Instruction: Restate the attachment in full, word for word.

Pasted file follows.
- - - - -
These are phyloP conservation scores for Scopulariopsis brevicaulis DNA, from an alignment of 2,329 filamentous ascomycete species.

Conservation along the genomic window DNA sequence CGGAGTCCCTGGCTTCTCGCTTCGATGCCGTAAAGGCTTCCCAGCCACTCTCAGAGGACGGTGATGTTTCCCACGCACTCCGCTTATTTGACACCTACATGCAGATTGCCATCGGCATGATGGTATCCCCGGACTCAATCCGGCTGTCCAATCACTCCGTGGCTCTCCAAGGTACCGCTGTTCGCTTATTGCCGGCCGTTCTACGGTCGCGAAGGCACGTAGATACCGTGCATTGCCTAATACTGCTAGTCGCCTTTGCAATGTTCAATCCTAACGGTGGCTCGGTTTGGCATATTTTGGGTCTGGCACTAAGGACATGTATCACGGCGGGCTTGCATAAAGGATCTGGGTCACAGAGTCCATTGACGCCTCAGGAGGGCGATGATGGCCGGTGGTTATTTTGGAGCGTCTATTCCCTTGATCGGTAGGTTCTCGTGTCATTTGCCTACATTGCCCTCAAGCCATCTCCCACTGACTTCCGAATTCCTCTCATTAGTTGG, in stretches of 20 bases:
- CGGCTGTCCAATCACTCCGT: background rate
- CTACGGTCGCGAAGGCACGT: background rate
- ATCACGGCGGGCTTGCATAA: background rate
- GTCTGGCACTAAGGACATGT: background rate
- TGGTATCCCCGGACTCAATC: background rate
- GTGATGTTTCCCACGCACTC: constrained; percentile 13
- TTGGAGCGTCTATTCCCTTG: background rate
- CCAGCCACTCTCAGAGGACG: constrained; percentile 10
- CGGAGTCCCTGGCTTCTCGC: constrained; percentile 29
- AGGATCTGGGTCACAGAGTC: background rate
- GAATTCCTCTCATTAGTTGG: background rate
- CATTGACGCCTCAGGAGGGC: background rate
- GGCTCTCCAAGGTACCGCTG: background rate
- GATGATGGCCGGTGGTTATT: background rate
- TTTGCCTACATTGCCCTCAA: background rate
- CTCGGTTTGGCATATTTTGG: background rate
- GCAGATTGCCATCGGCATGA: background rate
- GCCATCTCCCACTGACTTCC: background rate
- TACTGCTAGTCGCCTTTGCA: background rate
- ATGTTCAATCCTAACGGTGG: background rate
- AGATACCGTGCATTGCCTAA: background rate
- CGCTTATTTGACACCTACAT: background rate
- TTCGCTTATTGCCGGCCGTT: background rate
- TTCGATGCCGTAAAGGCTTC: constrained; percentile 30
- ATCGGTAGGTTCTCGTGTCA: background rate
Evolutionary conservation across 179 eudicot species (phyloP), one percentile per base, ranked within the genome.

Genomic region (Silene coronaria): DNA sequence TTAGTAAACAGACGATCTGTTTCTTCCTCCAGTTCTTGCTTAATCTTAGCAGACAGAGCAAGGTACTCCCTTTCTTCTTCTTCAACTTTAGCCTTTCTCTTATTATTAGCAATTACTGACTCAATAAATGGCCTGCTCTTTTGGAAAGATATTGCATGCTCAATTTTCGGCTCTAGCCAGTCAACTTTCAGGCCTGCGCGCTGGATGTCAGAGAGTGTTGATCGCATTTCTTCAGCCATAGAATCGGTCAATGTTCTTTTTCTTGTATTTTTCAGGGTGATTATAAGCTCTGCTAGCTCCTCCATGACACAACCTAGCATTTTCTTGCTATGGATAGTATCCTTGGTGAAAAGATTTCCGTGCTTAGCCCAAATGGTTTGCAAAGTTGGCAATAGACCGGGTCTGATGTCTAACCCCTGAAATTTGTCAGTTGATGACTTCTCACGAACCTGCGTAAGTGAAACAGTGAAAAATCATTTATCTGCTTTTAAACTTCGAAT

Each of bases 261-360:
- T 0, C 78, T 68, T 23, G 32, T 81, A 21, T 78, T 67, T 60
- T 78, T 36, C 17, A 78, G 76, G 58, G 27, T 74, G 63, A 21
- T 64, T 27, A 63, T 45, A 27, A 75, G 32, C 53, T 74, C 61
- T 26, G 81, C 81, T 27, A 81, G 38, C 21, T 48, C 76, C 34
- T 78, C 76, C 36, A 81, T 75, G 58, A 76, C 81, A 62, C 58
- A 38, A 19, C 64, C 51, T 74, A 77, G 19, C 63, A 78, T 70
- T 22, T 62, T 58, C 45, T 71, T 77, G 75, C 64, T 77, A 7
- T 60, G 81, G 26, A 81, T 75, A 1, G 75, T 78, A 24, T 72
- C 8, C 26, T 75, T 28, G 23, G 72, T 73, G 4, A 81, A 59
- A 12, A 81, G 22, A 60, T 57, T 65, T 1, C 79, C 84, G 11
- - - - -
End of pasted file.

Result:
These are phyloP conservation scores for Scopulariopsis brevicaulis DNA, from an alignment of 2,329 filamentous ascomycete species.

Conservation along the genomic window DNA sequence CGGAGTCCCTGGCTTCTCGCTTCGATGCCGTAAAGGCTTCCCAGCCACTCTCAGAGGACGGTGATGTTTCCCACGCACTCCGCTTATTTGACACCTACATGCAGATTGCCATCGGCATGATGGTATCCCCGGACTCAATCCGGCTGTCCAATCACTCCGTGGCTCTCCAAGGTACCGCTGTTCGCTTATTGCCGGCCGTTCTACGGTCGCGAAGGCACGTAGATACCGTGCATTGCCTAATACTGCTAGTCGCCTTTGCAATGTTCAATCCTAACGGTGGCTCGGTTTGGCATATTTTGGGTCTGGCACTAAGGACATGTATCACGGCGGGCTTGCATAAAGGATCTGGGTCACAGAGTCCATTGACGCCTCAGGAGGGCGATGATGGCCGGTGGTTATTTTGGAGCGTCTATTCCCTTGATCGGTAGGTTCTCGTGTCATTTGCCTACATTGCCCTCAAGCCATCTCCCACTGACTTCCGAATTCCTCTCATTAGTTGG, in stretches of 20 bases:
- CGGCTGTCCAATCACTCCGT: background rate
- CTACGGTCGCGAAGGCACGT: background rate
- ATCACGGCGGGCTTGCATAA: background rate
- GTCTGGCACTAAGGACATGT: background rate
- TGGTATCCCCGGACTCAATC: background rate
- GTGATGTTTCCCACGCACTC: constrained; percentile 13
- TTGGAGCGTCTATTCCCTTG: background rate
- CCAGCCACTCTCAGAGGACG: constrained; percentile 10
- CGGAGTCCCTGGCTTCTCGC: constrained; percentile 29
- AGGATCTGGGTCACAGAGTC: background rate
- GAATTCCTCTCATTAGTTGG: background rate
- CATTGACGCCTCAGGAGGGC: background rate
- GGCTCTCCAAGGTACCGCTG: background rate
- GATGATGGCCGGTGGTTATT: background rate
- TTTGCCTACATTGCCCTCAA: background rate
- CTCGGTTTGGCATATTTTGG: background rate
- GCAGATTGCCATCGGCATGA: background rate
- GCCATCTCCCACTGACTTCC: background rate
- TACTGCTAGTCGCCTTTGCA: background rate
- ATGTTCAATCCTAACGGTGG: background rate
- AGATACCGTGCATTGCCTAA: background rate
- CGCTTATTTGACACCTACAT: background rate
- TTCGCTTATTGCCGGCCGTT: background rate
- TTCGATGCCGTAAAGGCTTC: constrained; percentile 30
- ATCGGTAGGTTCTCGTGTCA: background rate
Evolutionary conservation across 179 eudicot species (phyloP), one percentile per base, ranked within the genome.

Genomic region (Silene coronaria): DNA sequence TTAGTAAACAGACGATCTGTTTCTTCCTCCAGTTCTTGCTTAATCTTAGCAGACAGAGCAAGGTACTCCCTTTCTTCTTCTTCAACTTTAGCCTTTCTCTTATTATTAGCAATTACTGACTCAATAAATGGCCTGCTCTTTTGGAAAGATATTGCATGCTCAATTTTCGGCTCTAGCCAGTCAACTTTCAGGCCTGCGCGCTGGATGTCAGAGAGTGTTGATCGCATTTCTTCAGCCATAGAATCGGTCAATGTTCTTTTTCTTGTATTTTTCAGGGTGATTATAAGCTCTGCTAGCTCCTCCATGACACAACCTAGCATTTTCTTGCTATGGATAGTATCCTTGGTGAAAAGATTTCCGTGCTTAGCCCAAATGGTTTGCAAAGTTGGCAATAGACCGGGTCTGATGTCTAACCCCTGAAATTTGTCAGTTGATGACTTCTCACGAACCTGCGTAAGTGAAACAGTGAAAAATCATTTATCTGCTTTTAAACTTCGAAT

Each of bases 261-360:
- T 0, C 78, T 68, T 23, G 32, T 81, A 21, T 78, T 67, T 60
- T 78, T 36, C 17, A 78, G 76, G 58, G 27, T 74, G 63, A 21
- T 64, T 27, A 63, T 45, A 27, A 75, G 32, C 53, T 74, C 61
- T 26, G 81, C 81, T 27, A 81, G 38, C 21, T 48, C 76, C 34
- T 78, C 76, C 36, A 81, T 75, G 58, A 76, C 81, A 62, C 58
- A 38, A 19, C 64, C 51, T 74, A 77, G 19, C 63, A 78, T 70
- T 22, T 62, T 58, C 45, T 71, T 77, G 75, C 64, T 77, A 7
- T 60, G 81, G 26, A 81, T 75, A 1, G 75, T 78, A 24, T 72
- C 8, C 26, T 75, T 28, G 23, G 72, T 73, G 4, A 81, A 59
- A 12, A 81, G 22, A 60, T 57, T 65, T 1, C 79, C 84, G 11